Introducing “Khadra”, the second installment of the “Alice” series


After I published my first novel Alice, a lot of teachers contacted me to ask if there was going to be a sequel. I was humbled to hear many students had connected with Alice and her friends Bilal, Khadra, and Camille. I decided to write a sequel, but perhaps not the one you were expecting… I am thrilled to introduce my second novel: Khadra!


“Khadra is trying to deal with her recent falling out with her best friend, Alice. As she reflects on Alice’s betrayal, she makes an unlikely new friend and finds unexpected purpose in helping him survive a dangerous situation. Set in Marseille, the second largest city in France, this second installment of the Alice series takes the reader on a journey of compassion and perseverance. Khadra can be read either separately from Alice or as a sequel.


The novel has 4,000 words, 300 headwords, and a lot of words similar to English. I wrote it with level 2 and above students in mind. Here is a sample for you to read in order to decide if the language is appropriate for your students.

As with Alice, the language is simplified but rich and natural. I focused first and foremost on the story and developing interesting characters.


For those of you who want to supplement this story, there is a cultural glossary at the end of the book and a YouTube playlist with useful videos, appropriate for Intermediate students. Here are some ideas on how to use these resources:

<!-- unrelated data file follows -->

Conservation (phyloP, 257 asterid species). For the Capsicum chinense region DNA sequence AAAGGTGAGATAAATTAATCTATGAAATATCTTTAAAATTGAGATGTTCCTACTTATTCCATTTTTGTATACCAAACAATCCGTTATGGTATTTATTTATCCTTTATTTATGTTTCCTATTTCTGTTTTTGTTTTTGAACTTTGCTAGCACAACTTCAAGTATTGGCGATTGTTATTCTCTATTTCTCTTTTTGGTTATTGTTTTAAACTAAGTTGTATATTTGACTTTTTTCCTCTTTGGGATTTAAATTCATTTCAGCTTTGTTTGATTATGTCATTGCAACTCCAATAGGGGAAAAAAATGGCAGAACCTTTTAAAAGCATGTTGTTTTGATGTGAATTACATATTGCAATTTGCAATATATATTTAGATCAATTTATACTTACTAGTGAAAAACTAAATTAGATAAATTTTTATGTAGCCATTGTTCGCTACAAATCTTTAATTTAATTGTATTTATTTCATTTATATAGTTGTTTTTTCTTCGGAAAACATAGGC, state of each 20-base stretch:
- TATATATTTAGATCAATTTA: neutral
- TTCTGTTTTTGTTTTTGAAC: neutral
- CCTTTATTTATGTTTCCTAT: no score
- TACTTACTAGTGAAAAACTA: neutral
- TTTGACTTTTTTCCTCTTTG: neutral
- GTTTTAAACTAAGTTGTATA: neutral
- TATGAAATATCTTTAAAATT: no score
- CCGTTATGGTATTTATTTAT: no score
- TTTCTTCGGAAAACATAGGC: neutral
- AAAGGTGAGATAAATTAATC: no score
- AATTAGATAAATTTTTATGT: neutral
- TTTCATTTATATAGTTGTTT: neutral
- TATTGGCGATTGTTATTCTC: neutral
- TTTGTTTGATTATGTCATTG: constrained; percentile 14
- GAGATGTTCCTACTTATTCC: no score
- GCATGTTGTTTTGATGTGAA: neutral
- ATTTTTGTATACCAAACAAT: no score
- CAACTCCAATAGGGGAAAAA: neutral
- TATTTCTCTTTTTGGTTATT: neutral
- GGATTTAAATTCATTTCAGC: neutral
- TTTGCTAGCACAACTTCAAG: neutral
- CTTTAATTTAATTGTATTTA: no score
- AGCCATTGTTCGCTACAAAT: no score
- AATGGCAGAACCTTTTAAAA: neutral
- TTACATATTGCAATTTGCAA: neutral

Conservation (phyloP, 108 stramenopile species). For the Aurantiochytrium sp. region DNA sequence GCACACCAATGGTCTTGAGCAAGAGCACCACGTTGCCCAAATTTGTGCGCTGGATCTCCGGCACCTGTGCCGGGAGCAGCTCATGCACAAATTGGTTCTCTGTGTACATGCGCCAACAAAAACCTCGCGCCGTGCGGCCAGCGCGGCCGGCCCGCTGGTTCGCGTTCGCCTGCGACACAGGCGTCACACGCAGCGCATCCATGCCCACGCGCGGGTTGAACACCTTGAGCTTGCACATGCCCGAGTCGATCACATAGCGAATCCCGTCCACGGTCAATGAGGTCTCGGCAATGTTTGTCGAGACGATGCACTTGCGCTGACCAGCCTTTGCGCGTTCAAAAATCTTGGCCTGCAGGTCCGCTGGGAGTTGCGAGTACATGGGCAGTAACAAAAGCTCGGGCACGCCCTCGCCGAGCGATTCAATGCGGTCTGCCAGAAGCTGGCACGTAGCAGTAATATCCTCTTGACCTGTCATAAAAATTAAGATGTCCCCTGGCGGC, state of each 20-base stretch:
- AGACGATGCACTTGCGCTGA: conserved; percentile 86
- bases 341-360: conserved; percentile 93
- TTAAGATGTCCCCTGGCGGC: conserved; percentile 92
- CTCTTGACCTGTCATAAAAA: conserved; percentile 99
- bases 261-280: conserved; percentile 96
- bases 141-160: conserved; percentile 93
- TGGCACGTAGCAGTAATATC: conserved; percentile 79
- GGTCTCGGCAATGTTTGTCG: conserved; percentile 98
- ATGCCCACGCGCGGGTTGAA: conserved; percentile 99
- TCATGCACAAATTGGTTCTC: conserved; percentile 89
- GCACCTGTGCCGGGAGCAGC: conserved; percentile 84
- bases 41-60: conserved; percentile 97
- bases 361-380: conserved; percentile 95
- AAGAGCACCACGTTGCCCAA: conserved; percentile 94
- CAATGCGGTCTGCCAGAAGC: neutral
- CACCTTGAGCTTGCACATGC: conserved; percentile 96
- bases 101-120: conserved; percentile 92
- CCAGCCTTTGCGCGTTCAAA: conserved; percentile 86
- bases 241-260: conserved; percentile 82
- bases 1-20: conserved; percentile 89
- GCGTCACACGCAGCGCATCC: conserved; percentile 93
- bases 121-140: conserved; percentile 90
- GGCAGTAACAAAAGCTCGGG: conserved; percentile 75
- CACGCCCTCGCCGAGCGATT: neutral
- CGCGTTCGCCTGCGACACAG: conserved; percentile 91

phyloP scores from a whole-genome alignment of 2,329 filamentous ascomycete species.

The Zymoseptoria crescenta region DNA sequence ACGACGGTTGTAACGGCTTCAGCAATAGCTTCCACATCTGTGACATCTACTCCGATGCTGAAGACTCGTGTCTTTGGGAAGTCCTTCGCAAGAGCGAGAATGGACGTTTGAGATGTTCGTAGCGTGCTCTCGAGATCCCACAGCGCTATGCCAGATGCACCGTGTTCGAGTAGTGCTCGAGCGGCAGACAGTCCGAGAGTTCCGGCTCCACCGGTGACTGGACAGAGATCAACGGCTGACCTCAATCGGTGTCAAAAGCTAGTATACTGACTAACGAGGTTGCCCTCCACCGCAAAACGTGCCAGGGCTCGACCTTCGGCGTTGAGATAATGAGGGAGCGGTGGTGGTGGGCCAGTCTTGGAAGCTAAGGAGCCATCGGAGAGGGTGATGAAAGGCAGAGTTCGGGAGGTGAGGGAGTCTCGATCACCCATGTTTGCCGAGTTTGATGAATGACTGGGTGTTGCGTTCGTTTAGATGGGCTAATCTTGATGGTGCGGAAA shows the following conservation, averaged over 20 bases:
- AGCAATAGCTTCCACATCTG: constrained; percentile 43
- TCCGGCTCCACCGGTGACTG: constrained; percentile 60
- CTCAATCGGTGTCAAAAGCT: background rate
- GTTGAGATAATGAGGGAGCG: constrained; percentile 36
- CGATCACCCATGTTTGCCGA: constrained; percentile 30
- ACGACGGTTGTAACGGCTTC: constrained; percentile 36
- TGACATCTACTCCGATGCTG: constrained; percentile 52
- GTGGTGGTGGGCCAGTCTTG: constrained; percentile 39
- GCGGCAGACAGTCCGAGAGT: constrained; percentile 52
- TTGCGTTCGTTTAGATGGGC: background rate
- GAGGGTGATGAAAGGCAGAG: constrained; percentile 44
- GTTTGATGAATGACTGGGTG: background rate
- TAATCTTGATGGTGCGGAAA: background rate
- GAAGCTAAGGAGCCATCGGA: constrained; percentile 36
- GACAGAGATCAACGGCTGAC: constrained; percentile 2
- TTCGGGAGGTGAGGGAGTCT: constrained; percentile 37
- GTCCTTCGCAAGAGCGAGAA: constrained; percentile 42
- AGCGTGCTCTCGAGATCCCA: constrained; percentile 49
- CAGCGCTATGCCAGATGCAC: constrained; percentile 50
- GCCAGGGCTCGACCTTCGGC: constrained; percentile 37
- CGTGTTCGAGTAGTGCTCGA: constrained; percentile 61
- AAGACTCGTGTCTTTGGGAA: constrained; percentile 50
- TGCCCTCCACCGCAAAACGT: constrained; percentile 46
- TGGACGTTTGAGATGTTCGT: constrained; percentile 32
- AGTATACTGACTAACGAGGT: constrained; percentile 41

• Listen to one chapter or the entire book, read by me 🙂 Click here to access the recording.
  • Ask compelling questions to engage students to relate the text to their own lives.
  • Discover the district of Noailles where Khadra lives:
    • Watch the first 3 min of this video and ask students to list what makes Noailles so unique, according to the people who live there
  • Explore what Ramadan and Aid el-Fitr mean for millions of Muslims:
    • Islam in France Infographic (From 2010, I could not find anything reliable that was more recent, if you do, please contact me and I will update!)
  • Cook delicious griwech and msemem, following the recipes in the cultural glossary and using the YouTube playlist
  • Investigate the collapse of the 63 and 65 rue d’Aubagne using the YouTube playlist
    • What happened?
    • Who is responsible?
    • One year after the accident, what has changed?
  • Compare and contrast your students’ special family tradition to the Aïd using a Venn diagram
  • Share your activities with other teachers in this shared Google folder (as long as they don’t violate copyrights).


Illustrations J. Nolasco


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